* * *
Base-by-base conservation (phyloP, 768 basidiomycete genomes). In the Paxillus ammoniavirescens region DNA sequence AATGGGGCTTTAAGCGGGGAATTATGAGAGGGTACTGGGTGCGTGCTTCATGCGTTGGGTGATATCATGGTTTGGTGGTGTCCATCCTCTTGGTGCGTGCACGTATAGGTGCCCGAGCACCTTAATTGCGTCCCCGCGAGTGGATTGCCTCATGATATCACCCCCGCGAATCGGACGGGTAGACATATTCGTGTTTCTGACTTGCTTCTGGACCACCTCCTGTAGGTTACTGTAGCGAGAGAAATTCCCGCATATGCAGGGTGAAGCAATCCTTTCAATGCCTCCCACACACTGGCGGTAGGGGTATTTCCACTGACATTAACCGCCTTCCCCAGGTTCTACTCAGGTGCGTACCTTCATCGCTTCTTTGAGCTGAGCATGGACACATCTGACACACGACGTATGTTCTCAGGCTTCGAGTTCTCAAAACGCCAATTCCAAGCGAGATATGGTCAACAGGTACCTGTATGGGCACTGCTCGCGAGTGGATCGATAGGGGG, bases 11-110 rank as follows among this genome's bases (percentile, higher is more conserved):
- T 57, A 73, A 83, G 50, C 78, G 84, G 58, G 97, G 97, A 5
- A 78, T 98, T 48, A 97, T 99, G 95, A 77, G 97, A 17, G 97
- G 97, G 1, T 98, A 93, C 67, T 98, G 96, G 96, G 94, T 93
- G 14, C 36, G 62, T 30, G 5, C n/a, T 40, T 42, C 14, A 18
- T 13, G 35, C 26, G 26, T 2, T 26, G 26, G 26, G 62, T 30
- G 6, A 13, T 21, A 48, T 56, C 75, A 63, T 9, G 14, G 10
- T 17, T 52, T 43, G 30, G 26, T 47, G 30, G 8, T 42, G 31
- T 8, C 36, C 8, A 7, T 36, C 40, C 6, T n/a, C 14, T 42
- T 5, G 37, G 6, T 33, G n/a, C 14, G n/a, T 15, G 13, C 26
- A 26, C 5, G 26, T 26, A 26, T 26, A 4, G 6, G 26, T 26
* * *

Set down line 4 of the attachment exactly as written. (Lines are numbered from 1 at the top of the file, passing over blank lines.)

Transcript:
- G 97, G 1, T 98, A 93, C 67, T 98, G 96, G 96, G 94, T 93